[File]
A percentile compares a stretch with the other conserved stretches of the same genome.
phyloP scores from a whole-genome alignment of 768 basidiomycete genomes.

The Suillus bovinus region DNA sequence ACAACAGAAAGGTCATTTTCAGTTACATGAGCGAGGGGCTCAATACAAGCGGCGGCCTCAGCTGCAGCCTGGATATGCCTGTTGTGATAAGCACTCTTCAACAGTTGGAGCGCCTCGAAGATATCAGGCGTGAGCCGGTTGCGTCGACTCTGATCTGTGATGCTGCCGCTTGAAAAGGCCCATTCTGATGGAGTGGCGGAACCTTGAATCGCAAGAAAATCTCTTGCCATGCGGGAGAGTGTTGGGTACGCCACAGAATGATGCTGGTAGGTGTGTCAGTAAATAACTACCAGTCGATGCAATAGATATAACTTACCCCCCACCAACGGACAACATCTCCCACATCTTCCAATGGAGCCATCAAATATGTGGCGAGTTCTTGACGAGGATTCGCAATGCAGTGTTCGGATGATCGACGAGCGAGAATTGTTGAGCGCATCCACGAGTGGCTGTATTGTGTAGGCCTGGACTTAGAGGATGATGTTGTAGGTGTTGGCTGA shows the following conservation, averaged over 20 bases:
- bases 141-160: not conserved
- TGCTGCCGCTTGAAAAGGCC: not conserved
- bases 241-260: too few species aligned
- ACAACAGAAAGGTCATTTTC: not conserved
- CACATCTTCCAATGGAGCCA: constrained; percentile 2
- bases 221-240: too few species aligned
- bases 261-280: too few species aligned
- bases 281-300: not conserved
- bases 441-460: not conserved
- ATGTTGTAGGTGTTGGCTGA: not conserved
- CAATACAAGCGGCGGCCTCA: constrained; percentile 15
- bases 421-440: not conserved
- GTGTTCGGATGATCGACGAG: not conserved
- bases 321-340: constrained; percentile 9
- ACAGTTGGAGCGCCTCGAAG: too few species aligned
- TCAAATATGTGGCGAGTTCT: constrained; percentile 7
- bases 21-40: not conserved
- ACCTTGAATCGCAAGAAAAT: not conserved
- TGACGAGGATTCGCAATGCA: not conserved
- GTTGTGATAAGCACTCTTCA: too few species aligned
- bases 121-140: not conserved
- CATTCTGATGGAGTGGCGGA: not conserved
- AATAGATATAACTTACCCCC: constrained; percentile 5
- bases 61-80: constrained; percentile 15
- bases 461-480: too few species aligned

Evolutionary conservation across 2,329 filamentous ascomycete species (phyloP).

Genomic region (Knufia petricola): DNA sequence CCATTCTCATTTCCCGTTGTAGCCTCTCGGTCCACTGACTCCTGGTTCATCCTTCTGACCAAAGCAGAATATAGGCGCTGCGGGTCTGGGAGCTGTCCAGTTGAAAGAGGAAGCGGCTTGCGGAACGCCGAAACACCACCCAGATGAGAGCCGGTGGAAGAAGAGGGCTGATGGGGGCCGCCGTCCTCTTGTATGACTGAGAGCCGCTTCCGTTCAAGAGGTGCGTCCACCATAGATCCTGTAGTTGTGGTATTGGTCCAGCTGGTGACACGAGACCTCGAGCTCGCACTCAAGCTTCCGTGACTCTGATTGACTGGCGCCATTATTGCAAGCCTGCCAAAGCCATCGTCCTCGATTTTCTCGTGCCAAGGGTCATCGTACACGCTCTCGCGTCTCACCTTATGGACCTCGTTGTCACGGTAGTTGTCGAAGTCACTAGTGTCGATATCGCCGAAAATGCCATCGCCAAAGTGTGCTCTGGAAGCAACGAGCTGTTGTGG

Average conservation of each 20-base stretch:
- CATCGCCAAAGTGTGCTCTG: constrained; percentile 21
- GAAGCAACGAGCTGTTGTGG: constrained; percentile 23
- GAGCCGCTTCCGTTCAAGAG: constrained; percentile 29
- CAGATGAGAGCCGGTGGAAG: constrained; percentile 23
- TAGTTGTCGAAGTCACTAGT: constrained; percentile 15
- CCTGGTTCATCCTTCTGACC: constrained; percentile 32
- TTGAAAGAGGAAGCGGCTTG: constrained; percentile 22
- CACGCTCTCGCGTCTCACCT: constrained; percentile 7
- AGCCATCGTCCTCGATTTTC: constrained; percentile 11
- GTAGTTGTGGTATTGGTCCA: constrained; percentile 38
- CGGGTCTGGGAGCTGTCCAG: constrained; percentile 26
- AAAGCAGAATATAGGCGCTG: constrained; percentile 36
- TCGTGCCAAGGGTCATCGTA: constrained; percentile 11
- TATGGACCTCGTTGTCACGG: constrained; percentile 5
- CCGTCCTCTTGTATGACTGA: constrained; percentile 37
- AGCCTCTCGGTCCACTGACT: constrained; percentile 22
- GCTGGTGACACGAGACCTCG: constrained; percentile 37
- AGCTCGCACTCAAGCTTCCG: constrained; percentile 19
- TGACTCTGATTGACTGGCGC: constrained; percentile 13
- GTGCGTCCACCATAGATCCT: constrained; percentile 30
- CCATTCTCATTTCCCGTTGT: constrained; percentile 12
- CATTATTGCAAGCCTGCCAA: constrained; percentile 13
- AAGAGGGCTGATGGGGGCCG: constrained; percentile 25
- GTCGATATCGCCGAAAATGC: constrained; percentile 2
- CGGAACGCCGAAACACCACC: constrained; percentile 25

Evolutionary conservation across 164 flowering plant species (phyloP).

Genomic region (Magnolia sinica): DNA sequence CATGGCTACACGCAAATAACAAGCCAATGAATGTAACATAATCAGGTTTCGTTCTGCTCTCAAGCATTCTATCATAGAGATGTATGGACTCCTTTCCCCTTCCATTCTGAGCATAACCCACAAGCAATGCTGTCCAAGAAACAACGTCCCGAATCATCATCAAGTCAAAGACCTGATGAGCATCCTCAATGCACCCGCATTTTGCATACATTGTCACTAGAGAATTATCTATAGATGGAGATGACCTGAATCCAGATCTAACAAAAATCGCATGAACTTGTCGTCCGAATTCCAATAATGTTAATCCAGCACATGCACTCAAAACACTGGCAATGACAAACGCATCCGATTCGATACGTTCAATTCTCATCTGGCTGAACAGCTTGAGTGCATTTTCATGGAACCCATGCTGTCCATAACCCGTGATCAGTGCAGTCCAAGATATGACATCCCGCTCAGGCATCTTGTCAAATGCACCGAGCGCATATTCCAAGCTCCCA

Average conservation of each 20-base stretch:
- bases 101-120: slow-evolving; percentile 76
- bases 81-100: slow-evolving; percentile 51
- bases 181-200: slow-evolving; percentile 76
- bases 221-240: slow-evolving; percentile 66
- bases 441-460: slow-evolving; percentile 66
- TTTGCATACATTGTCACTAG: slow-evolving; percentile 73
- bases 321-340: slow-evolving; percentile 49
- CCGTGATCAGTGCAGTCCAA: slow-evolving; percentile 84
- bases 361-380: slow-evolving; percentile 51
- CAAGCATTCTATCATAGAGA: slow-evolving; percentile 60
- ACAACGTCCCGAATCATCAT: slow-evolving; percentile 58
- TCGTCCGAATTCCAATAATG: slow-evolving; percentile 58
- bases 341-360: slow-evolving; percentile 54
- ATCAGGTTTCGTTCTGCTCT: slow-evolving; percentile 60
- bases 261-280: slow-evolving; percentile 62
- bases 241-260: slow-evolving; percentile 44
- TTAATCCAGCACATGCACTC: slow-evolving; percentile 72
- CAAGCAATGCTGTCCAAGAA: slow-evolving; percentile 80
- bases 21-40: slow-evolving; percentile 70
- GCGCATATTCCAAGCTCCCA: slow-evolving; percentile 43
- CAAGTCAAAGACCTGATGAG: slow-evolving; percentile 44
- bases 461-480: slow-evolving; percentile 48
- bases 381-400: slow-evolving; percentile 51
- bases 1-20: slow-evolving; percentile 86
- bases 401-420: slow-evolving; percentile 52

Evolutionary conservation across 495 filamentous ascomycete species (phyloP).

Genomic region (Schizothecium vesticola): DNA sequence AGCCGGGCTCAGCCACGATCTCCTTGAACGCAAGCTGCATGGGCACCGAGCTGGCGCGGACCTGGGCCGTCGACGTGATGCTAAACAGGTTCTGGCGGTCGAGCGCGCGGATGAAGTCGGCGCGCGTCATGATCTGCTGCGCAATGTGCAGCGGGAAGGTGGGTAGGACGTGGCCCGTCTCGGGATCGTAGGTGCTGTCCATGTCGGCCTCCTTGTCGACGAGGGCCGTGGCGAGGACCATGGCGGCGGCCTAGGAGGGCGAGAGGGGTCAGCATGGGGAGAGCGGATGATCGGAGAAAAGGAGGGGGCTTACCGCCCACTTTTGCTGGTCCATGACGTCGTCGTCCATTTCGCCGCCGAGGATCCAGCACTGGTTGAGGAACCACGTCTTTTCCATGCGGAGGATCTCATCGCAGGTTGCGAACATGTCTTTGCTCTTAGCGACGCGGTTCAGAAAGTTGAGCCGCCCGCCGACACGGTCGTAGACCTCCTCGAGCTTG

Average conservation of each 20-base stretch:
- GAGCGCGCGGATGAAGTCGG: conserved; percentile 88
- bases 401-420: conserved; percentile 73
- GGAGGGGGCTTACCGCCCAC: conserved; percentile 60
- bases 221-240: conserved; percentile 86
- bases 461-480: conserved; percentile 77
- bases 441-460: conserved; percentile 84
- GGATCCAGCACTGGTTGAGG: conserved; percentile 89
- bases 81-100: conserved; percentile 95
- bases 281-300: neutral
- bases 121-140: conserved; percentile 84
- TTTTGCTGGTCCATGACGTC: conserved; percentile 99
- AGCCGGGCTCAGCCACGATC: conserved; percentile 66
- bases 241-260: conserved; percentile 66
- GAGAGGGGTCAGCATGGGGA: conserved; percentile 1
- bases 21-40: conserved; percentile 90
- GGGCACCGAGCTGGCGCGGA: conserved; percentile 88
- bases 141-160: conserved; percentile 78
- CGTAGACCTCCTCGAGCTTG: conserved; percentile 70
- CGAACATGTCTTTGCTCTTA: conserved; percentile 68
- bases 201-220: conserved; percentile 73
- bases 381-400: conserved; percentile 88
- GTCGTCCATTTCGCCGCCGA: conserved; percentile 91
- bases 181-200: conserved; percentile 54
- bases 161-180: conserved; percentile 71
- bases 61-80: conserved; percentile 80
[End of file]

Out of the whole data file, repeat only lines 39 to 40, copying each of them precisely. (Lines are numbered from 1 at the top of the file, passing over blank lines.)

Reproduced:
- CACGCTCTCGCGTCTCACCT: constrained; percentile 7
- AGCCATCGTCCTCGATTTTC: constrained; percentile 11